Enough dirging. Perhaps we should try to move on, eh?
But the very next noticeable thing was another waymarker for the Samaritan Way, set up by the charity of that name, that works around the clock to prevent distress, self-harm and suicide. Try as I might, the day wasn’t feeling any happier although its wording tried its very best to improve things.
I was already running out of water. On top of Gold Hill, two locals I’d met somewhere days before, told me about Lordstones, a campsite hidden in the next dip, and in doing so probably saved me from getting into some serious trouble later that day. They pointed out the landmarks of Roseberry Topping and Teeside’s petrochemical flares in the distance.
I was so thankful they’d told me about this place, hidden next to the Coast to Coast path, and strangely unmarked on my map despite the great farmshop, pub and very posh loos (where I surreptitiously changed into my fresh set of clothes).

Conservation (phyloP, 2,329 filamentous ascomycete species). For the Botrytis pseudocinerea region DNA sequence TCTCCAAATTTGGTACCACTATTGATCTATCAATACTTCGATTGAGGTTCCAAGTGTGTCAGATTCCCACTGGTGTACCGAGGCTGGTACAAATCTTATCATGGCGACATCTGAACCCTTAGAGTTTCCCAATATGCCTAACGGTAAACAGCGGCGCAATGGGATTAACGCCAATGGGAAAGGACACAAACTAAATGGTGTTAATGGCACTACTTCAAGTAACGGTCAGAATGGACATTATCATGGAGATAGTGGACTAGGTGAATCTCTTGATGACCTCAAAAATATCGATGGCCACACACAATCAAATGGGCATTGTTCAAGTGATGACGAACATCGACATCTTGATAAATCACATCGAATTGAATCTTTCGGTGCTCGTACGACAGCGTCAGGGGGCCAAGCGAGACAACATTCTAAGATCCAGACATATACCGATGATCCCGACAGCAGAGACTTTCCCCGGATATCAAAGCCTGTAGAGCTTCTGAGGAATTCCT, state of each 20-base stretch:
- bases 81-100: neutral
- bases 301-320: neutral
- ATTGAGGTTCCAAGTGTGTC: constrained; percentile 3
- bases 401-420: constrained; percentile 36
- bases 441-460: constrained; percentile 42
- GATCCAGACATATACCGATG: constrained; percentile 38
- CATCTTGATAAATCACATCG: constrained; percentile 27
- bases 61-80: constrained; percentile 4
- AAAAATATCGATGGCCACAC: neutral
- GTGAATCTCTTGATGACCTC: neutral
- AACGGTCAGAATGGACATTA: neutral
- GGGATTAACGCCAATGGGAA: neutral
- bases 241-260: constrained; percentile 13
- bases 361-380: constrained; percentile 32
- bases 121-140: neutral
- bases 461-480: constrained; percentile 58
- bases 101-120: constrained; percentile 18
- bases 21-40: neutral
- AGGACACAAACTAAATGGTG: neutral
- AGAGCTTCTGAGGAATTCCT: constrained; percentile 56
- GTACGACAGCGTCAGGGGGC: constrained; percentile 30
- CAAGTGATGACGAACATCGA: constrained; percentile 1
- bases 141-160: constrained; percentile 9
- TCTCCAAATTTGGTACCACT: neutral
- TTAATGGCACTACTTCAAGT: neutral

On top of everything else, it’d been punishingly hot that morning. I’d met a group of young women, one who’d been let down by their boots. They’d arranged for some to be posted to their next stop, but I wasn’t sure their feet would make it that far, judging by their shuffling, grimacing progress.
I found out it’s all a bit awkward nowadays, when a stranger with bandages, offers to look at your feet, (even if the Bible says it’s fine). We walked on in quietly English embarrassment until they thankfully turned off to their overnight stop at a remote farm down the valley.
The Wainstones I climbed through reminded me of where I’d grown up, learnt to climb and entered my first and only mountain bike race around moors and up and down disused quarries of millstone grit. The state of my bike at the end of the race led me to believe the bike shop had only arranged the race as they knew they’d sell a truckload of spare parts as a result. I’d even managed to break my saddle. No idea how. I was fine of course, for back then, I was a teenager and therefore, invincible.